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Has anyone sold their bike which is still under a PCP agreement

Discussion in 'General R1200RS Discussions' started by Drew52, Apr 13, 2018.

  1. Drew52

    Drew52 New Member

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    Hello All
    I was just wondering if anyone had sold their bike privately while still under a PCP contract. Not sure if it is legal to do so as I have read conflicting views.

    My situation is I moved house recently and my PCP agreement was fine for where I originally lived but now my commute is much longer and I will go way over the agreed mileage. I don't want to pay extra per month because I don't think it is worth it or pay the additional mileage charge at the end. What makes it worse is I am not sure I will be getting another bike and will simply continue using my car :-(
    I am only looking to get back the loan amount and will give any potential buyer a copy of the letter to say it has been paid off.

    Is it possible or am I going to have to keep the bike until the end which is a shame as I am not using it very much now.

    Thanks for any words of wisdom in advance.
     
  2. Tony101

    Tony101 Well-Known Member

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    My gut feeling is that a bike on PCP only becomes yours if / when you pay the balloon payment. Until that is paid, you're effectively renting it. You would need to settle up to legitimately sell it and an HPI check would probably flag it up to a prospective buyer.
     
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  3. Bravo

    Bravo Plenty in the tank Contributor

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    How much will you go over agreed mileage?
    As Tony says..... it's not yours til it's paid for.
     
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  4. Drew52

    Drew52 New Member

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    Ok thanks both.
    Looking at a minimum of 6000 miles that's if I don't use it at weekends or when I am on holiday from work. I know its only a few hundred quid at 6000 miles but not money I want to pay really.
     
  5. Steve S

    Steve S Member

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    I bought mine from a member on here while still on PCP, I paid him an agreed sum and he paid the settlement figure to BMW Finance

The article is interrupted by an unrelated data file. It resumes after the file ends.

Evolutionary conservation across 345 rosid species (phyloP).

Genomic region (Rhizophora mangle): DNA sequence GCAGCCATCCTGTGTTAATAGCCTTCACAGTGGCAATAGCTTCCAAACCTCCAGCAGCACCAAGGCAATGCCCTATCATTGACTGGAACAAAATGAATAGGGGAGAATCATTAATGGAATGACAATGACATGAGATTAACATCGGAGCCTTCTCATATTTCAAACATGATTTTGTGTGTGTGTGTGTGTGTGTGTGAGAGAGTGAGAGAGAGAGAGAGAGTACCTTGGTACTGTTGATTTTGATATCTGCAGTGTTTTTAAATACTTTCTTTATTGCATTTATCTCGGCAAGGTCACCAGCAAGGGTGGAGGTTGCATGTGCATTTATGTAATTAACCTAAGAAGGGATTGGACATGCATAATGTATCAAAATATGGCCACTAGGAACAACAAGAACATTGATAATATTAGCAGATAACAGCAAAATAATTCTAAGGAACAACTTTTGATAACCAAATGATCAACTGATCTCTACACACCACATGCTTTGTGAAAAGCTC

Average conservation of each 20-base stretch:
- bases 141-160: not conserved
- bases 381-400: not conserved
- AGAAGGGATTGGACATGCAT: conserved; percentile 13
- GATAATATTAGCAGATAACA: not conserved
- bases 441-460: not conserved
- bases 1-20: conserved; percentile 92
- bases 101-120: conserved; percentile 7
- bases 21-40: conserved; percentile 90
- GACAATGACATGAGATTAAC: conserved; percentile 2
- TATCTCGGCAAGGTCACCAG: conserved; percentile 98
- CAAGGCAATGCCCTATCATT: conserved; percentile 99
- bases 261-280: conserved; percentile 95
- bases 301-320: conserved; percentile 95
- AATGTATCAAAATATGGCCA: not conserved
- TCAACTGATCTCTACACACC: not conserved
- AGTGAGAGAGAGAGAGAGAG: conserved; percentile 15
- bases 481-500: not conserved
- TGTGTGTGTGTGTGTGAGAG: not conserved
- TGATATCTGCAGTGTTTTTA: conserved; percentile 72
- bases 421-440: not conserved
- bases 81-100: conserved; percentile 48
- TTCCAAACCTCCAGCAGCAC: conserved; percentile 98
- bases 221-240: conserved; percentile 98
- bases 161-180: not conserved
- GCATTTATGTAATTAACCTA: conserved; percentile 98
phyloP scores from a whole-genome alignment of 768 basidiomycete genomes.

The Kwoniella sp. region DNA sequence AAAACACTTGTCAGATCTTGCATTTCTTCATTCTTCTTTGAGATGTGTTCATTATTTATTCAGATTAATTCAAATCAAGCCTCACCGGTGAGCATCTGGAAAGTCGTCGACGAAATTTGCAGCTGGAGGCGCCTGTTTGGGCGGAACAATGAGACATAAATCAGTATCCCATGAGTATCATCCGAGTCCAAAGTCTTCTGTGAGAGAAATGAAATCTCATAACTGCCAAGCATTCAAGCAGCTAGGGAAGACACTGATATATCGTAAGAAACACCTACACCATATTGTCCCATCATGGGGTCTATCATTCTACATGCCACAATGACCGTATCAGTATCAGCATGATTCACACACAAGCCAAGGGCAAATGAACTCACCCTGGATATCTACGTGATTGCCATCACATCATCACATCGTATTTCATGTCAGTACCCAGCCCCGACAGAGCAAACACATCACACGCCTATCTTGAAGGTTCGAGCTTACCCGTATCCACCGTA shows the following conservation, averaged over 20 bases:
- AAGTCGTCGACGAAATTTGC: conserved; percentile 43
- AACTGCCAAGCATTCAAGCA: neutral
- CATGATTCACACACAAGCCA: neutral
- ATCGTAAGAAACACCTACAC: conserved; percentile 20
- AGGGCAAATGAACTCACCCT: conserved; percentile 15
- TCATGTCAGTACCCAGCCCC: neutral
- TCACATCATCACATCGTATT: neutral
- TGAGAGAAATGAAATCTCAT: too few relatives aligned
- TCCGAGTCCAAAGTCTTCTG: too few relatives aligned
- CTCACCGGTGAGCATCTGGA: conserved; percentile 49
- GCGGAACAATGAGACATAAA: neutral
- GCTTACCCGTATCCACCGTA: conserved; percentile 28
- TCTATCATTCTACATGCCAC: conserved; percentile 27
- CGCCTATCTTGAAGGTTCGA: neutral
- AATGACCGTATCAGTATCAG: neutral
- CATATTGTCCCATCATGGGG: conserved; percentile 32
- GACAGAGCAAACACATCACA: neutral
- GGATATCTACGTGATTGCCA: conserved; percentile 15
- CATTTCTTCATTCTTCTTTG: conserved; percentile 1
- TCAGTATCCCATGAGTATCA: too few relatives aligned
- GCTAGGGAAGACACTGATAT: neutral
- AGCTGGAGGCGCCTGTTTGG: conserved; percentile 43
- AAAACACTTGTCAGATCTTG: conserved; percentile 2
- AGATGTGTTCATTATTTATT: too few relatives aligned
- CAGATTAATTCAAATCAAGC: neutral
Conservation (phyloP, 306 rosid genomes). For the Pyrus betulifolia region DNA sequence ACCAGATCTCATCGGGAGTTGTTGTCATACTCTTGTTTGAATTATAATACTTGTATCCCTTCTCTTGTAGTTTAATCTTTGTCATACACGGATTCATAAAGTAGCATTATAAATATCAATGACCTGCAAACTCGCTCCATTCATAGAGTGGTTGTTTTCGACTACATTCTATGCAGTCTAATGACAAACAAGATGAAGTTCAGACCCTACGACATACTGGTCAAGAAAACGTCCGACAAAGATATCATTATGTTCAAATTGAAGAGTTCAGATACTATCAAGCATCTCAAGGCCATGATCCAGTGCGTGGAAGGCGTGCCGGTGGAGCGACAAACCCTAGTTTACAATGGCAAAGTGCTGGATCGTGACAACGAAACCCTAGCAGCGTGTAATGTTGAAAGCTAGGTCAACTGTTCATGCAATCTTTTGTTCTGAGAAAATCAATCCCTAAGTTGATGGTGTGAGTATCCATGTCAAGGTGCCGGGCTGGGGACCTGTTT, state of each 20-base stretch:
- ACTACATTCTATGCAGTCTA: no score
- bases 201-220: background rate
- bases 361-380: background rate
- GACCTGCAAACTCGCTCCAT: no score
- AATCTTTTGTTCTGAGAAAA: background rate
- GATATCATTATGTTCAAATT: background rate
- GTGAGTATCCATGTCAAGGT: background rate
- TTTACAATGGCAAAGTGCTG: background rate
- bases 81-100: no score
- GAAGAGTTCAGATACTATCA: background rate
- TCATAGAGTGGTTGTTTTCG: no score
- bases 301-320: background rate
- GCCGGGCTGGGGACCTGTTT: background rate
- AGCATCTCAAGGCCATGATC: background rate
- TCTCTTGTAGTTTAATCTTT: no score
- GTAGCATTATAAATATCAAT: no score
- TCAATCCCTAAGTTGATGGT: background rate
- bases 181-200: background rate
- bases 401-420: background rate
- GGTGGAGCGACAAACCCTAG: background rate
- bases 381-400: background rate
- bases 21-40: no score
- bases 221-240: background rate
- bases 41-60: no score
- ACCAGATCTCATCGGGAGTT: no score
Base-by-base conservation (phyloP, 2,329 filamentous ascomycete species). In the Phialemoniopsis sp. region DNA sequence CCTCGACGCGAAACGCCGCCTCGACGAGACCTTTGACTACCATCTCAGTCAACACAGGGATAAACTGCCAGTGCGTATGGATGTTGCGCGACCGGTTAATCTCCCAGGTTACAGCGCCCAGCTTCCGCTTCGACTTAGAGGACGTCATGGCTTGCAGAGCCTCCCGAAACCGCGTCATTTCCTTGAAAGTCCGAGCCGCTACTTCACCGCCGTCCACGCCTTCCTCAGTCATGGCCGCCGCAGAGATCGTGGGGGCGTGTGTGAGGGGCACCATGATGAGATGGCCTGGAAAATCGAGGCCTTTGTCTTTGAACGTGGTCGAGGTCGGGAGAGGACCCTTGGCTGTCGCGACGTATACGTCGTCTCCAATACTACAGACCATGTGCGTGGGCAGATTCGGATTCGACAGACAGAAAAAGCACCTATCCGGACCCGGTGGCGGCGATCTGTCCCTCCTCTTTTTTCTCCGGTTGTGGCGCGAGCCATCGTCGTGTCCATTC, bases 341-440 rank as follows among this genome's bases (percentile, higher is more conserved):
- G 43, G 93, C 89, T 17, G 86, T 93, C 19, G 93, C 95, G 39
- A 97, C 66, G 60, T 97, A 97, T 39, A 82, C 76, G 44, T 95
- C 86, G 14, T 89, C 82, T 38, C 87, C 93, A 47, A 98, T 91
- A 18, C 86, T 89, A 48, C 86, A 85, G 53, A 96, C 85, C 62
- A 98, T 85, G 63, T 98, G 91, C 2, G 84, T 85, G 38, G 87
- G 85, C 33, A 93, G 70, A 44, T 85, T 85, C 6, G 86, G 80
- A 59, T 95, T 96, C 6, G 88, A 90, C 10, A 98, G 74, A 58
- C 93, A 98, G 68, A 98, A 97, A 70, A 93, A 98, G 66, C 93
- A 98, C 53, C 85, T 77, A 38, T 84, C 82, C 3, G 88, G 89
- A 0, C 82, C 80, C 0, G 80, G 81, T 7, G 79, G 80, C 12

6. Bravo

    Bravo Plenty in the tank Contributor

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    I did n mine 8000 anything over 24000 I've got to cough up 8 pence a mile.
     
    Last edited: Apr 13, 2018
  7. Bravo

    Bravo Plenty in the tank Contributor

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    I stand corrected.
     
  8. Tony101

    Tony101 Well-Known Member

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    And if he hadn't paid the money to BMW.................?
     
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  9. Steve S

    Steve S Member

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    You've got to have faith in your fellow motorcyclists Tony, I never went to see the bike and trusted him to deliver it 200 miles and guess what?, he did
     
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  10. Tony101

    Tony101 Well-Known Member

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    I which case he didn't sell you a bike on PCP. Before you took possession of the bike, you gave him the money he needed to settle his agreement, and he did so. If he had chosen not to settle his agreement, I believe that BMW finance would be within their rights to repossess the bike from you because it wasn't his to sell. Caveat emptor.
     
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  11. Leon.P.

    Leon.P. Well-Known Member

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    The best way to treat this situation is that you walk into BMW and pay the bike out and give the owner the balance.All above board and no future headaches. IMHO.:)